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What Went Around Is Coming Around Again

Jul 20, 2011

Posted by

Joe Klock, Sr.

Joe Klock, Sr., CRB, CRS, engaged in real estate sales, management and training since 1949, is the retired Dean of Coldwell Banker University. He presently produces educational material, bot Read more

Crises come and crises go, of course, and usually leave in their wake the bleached bones of those who couldn’t (or simply wouldn’t) cope with conditions as they found them -- always a regrettable situation.

 

Amid the current sleet storm of “slowdown” talk throughout the land, this veteran of a half-century-plus in residential real estate cannot help but recall similar hand-wringing and hear echoes of the doom-shouting of the past.

When I started selling homes in 1949, VA mortgages were readily available at 4%. As those rates “soared” (as reported in the media) over the 6% mark, the crepe-hanging pundits sang a funereal dirge about the immediate future of real estate brokerage.

As a predictable result, a pall of pessimism spread over buyers, sellers and practitioners alike. Subsequently, over the years, our business survived repeated plagues of inflation, overbuilding, disintermediation, credit crunches, recession jitters, and a variety of local problems, each in its own way serving to undermine consumer confidence and demoralize the troops on the front lines of home marketing. In every instance, the calamity at hand inspired legions of salespeople and brokers to seek safe haven in other lines of work, rather than settling for the slim pickings of a down-market.

Return to Basics

Those who remained, however, not only endured but prospered by simply returning to the basic precepts of salesmanship, which most of them learned in the first days of their real estate education. These boilerplate procedures are not altered by economic conditions, either local or national; they are the stuff of which success is made in both good times and bad.

Basic techniques and sound attitudes are usually the earliest victims of the bad habits that seem to follow automatically after one’s first flashes of success, and during periods of so-called boom. Often characterized as slumps and/or blamed on market conditions, these damaging practices are proof of the old adage that, as we approach success or encounter misfortune, we tend to stop doing the very same things that made us successful in the first place.

Those basics include, but are not limited to, the following four precepts:

1.) Always sell your time to the highest bidder.

Recognize that a professional’s time is most valuable when he/she is rendering direct service to his/her clientele, preferably face-to-face. As much as possible, all other activities should be dodged, deferred or delegated to the lowest-paid, competent help available.

2.) Separate the wheat from the chaff.

Real sellers are people who really want to sell, are willing to accept the best price obtainable in the current market and, ideally, have something to lose if they don’t act in a timely manner. Real buyers are people who have the motivation, wherewithal and a willingness to pay a reasonable price to get what they want. “Prospects” who do not fit into either category are wasters of time -- both yours and their own. They should be avoided like poison ivy and negative colleagues.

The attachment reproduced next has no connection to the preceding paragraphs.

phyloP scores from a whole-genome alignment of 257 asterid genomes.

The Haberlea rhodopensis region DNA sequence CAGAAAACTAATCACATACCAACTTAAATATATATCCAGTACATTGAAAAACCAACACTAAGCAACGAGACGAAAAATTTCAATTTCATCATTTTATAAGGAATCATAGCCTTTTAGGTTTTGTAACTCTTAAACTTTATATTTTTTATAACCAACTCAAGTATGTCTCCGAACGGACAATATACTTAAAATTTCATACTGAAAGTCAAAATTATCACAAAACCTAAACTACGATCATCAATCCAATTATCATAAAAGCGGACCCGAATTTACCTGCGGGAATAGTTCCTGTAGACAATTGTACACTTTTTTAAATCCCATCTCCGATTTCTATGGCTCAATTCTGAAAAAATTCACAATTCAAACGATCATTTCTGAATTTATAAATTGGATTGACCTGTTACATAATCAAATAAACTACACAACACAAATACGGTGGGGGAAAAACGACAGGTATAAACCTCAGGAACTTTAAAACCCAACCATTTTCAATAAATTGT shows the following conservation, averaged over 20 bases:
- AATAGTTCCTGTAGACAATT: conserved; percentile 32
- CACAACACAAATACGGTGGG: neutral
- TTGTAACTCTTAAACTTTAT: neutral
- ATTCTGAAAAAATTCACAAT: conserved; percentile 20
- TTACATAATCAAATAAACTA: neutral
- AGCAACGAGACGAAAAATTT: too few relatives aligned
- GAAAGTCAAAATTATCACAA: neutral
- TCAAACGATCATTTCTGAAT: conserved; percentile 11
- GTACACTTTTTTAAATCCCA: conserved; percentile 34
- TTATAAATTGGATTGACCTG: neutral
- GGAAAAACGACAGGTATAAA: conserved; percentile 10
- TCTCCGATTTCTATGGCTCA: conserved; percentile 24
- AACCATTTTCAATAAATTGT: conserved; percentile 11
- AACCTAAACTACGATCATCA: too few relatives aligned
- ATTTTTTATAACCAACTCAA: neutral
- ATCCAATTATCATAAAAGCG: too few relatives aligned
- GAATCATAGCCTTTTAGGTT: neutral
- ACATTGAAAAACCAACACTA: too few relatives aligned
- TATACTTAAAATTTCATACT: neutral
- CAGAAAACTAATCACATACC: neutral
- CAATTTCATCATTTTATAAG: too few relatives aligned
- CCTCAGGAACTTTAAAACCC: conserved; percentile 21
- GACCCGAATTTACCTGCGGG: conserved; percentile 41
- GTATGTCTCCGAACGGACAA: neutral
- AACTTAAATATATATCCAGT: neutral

3.) Tell the truth, the whole truth and nothing but.

Full disclosure of the realities of the market, warts and all (but without whining or “awfulizing”), not only makes for good customer relations, but encourages qualified buyers both to act in the present and to become future sources of referral business. Real buyers and sellers ought to know, need to know and want to know exactly what’s going on at the moment and what they might expect in the future. It is the true professional’s obligation to supply this knowledge.

4.) Give it all you’ve got, and then some.

Find the best way of doing everything your job (and each new challenge) requires and do everything the very best way you know how. Even for seasoned veterans with sterling track records, this means examining and re-examining every thought, word and deed during business hours to make sure that all of them are serving the needs and desires of what might be -- in reality -- a smaller number of available prospects. Look harder for those real buyers and sellers, and look better to them when they appear. Work harder than your strong competitors and smarter than your weak ones.

Be mindful that you can do little or nothing to increase the number of prospects who will enter the market in the near future, but you certainly can, by doing the right things and doing things right, enjoy a bigger slice of what might be a smaller pie -- thereby not only surviving tough times if they happen, but benefitting from them.

Remember, too, that the best-selling book of all time frequently uses the phrase, “it came to pass.” Never do I recall reading therein the words, “it came to stay.”

As Ralph Waldo Emerson put it, “These times, like all times, are very good ones, if we but knew what to do with them.”